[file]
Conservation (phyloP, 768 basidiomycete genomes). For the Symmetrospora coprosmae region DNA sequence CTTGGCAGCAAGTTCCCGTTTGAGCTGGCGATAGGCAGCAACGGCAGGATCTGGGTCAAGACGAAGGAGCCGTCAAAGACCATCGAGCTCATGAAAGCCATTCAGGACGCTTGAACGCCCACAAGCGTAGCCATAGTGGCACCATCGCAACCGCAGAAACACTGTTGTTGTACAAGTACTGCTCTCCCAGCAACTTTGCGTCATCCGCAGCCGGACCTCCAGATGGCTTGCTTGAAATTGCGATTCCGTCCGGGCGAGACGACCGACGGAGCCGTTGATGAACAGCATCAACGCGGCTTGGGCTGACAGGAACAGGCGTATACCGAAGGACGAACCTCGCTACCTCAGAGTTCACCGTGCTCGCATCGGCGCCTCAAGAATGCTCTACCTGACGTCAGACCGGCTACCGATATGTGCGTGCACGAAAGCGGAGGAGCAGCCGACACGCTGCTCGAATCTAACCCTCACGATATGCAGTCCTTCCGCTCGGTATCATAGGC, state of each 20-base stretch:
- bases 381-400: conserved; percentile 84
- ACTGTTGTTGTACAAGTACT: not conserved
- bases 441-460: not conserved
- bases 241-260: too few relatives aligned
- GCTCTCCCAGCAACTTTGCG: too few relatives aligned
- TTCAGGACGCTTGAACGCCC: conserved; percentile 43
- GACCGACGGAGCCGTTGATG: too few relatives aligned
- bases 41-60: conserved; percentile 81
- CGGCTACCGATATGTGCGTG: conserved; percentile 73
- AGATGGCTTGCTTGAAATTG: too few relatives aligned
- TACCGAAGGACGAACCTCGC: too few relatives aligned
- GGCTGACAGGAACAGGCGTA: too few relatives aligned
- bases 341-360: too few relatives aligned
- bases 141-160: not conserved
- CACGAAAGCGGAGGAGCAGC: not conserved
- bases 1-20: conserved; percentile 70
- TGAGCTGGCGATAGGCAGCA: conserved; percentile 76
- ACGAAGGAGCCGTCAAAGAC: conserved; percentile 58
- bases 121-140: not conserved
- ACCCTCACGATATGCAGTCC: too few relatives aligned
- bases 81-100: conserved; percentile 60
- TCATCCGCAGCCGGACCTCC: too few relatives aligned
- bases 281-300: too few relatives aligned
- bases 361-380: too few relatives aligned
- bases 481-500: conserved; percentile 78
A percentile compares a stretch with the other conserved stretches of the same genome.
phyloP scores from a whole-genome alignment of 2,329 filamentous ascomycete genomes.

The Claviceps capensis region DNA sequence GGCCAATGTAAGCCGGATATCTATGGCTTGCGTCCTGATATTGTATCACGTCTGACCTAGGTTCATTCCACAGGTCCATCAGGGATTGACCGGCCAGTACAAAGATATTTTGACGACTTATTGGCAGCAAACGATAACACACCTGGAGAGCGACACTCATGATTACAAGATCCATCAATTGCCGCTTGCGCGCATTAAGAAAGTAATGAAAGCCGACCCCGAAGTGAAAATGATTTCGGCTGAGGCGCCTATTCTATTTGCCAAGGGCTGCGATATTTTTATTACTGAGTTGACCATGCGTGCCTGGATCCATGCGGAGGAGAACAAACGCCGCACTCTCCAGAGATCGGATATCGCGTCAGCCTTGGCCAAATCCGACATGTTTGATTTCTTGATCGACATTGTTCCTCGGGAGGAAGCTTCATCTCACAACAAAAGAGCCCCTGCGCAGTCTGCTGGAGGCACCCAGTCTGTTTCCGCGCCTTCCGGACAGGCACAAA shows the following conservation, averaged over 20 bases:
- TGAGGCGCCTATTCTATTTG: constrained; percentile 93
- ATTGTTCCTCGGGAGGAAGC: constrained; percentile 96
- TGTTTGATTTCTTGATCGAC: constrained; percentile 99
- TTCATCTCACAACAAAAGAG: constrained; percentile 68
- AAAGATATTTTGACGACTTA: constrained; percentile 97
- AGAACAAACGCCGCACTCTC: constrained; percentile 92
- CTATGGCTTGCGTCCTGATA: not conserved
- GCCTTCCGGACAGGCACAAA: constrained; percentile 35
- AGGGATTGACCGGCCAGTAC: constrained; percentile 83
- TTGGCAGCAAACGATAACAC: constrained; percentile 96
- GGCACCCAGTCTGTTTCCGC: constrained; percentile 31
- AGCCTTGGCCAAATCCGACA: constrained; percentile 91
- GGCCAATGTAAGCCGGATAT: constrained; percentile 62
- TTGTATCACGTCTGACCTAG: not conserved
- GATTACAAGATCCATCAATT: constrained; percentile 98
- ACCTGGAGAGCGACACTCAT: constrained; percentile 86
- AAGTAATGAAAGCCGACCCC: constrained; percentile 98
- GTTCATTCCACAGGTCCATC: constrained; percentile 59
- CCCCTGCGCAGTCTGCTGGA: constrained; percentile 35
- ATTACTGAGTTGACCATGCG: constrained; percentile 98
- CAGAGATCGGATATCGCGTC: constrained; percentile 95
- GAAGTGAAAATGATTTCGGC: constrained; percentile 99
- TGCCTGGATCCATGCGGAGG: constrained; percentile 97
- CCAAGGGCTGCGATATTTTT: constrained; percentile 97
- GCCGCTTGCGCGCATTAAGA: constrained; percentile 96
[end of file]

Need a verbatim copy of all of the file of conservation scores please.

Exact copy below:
Conservation (phyloP, 768 basidiomycete genomes). For the Symmetrospora coprosmae region DNA sequence CTTGGCAGCAAGTTCCCGTTTGAGCTGGCGATAGGCAGCAACGGCAGGATCTGGGTCAAGACGAAGGAGCCGTCAAAGACCATCGAGCTCATGAAAGCCATTCAGGACGCTTGAACGCCCACAAGCGTAGCCATAGTGGCACCATCGCAACCGCAGAAACACTGTTGTTGTACAAGTACTGCTCTCCCAGCAACTTTGCGTCATCCGCAGCCGGACCTCCAGATGGCTTGCTTGAAATTGCGATTCCGTCCGGGCGAGACGACCGACGGAGCCGTTGATGAACAGCATCAACGCGGCTTGGGCTGACAGGAACAGGCGTATACCGAAGGACGAACCTCGCTACCTCAGAGTTCACCGTGCTCGCATCGGCGCCTCAAGAATGCTCTACCTGACGTCAGACCGGCTACCGATATGTGCGTGCACGAAAGCGGAGGAGCAGCCGACACGCTGCTCGAATCTAACCCTCACGATATGCAGTCCTTCCGCTCGGTATCATAGGC, state of each 20-base stretch:
- bases 381-400: conserved; percentile 84
- ACTGTTGTTGTACAAGTACT: not conserved
- bases 441-460: not conserved
- bases 241-260: too few relatives aligned
- GCTCTCCCAGCAACTTTGCG: too few relatives aligned
- TTCAGGACGCTTGAACGCCC: conserved; percentile 43
- GACCGACGGAGCCGTTGATG: too few relatives aligned
- bases 41-60: conserved; percentile 81
- CGGCTACCGATATGTGCGTG: conserved; percentile 73
- AGATGGCTTGCTTGAAATTG: too few relatives aligned
- TACCGAAGGACGAACCTCGC: too few relatives aligned
- GGCTGACAGGAACAGGCGTA: too few relatives aligned
- bases 341-360: too few relatives aligned
- bases 141-160: not conserved
- CACGAAAGCGGAGGAGCAGC: not conserved
- bases 1-20: conserved; percentile 70
- TGAGCTGGCGATAGGCAGCA: conserved; percentile 76
- ACGAAGGAGCCGTCAAAGAC: conserved; percentile 58
- bases 121-140: not conserved
- ACCCTCACGATATGCAGTCC: too few relatives aligned
- bases 81-100: conserved; percentile 60
- TCATCCGCAGCCGGACCTCC: too few relatives aligned
- bases 281-300: too few relatives aligned
- bases 361-380: too few relatives aligned
- bases 481-500: conserved; percentile 78
A percentile compares a stretch with the other conserved stretches of the same genome.
phyloP scores from a whole-genome alignment of 2,329 filamentous ascomycete genomes.

The Claviceps capensis region DNA sequence GGCCAATGTAAGCCGGATATCTATGGCTTGCGTCCTGATATTGTATCACGTCTGACCTAGGTTCATTCCACAGGTCCATCAGGGATTGACCGGCCAGTACAAAGATATTTTGACGACTTATTGGCAGCAAACGATAACACACCTGGAGAGCGACACTCATGATTACAAGATCCATCAATTGCCGCTTGCGCGCATTAAGAAAGTAATGAAAGCCGACCCCGAAGTGAAAATGATTTCGGCTGAGGCGCCTATTCTATTTGCCAAGGGCTGCGATATTTTTATTACTGAGTTGACCATGCGTGCCTGGATCCATGCGGAGGAGAACAAACGCCGCACTCTCCAGAGATCGGATATCGCGTCAGCCTTGGCCAAATCCGACATGTTTGATTTCTTGATCGACATTGTTCCTCGGGAGGAAGCTTCATCTCACAACAAAAGAGCCCCTGCGCAGTCTGCTGGAGGCACCCAGTCTGTTTCCGCGCCTTCCGGACAGGCACAAA shows the following conservation, averaged over 20 bases:
- TGAGGCGCCTATTCTATTTG: constrained; percentile 93
- ATTGTTCCTCGGGAGGAAGC: constrained; percentile 96
- TGTTTGATTTCTTGATCGAC: constrained; percentile 99
- TTCATCTCACAACAAAAGAG: constrained; percentile 68
- AAAGATATTTTGACGACTTA: constrained; percentile 97
- AGAACAAACGCCGCACTCTC: constrained; percentile 92
- CTATGGCTTGCGTCCTGATA: not conserved
- GCCTTCCGGACAGGCACAAA: constrained; percentile 35
- AGGGATTGACCGGCCAGTAC: constrained; percentile 83
- TTGGCAGCAAACGATAACAC: constrained; percentile 96
- GGCACCCAGTCTGTTTCCGC: constrained; percentile 31
- AGCCTTGGCCAAATCCGACA: constrained; percentile 91
- GGCCAATGTAAGCCGGATAT: constrained; percentile 62
- TTGTATCACGTCTGACCTAG: not conserved
- GATTACAAGATCCATCAATT: constrained; percentile 98
- ACCTGGAGAGCGACACTCAT: constrained; percentile 86
- AAGTAATGAAAGCCGACCCC: constrained; percentile 98
- GTTCATTCCACAGGTCCATC: constrained; percentile 59
- CCCCTGCGCAGTCTGCTGGA: constrained; percentile 35
- ATTACTGAGTTGACCATGCG: constrained; percentile 98
- CAGAGATCGGATATCGCGTC: constrained; percentile 95
- GAAGTGAAAATGATTTCGGC: constrained; percentile 99
- TGCCTGGATCCATGCGGAGG: constrained; percentile 97
- CCAAGGGCTGCGATATTTTT: constrained; percentile 97
- GCCGCTTGCGCGCATTAAGA: constrained; percentile 96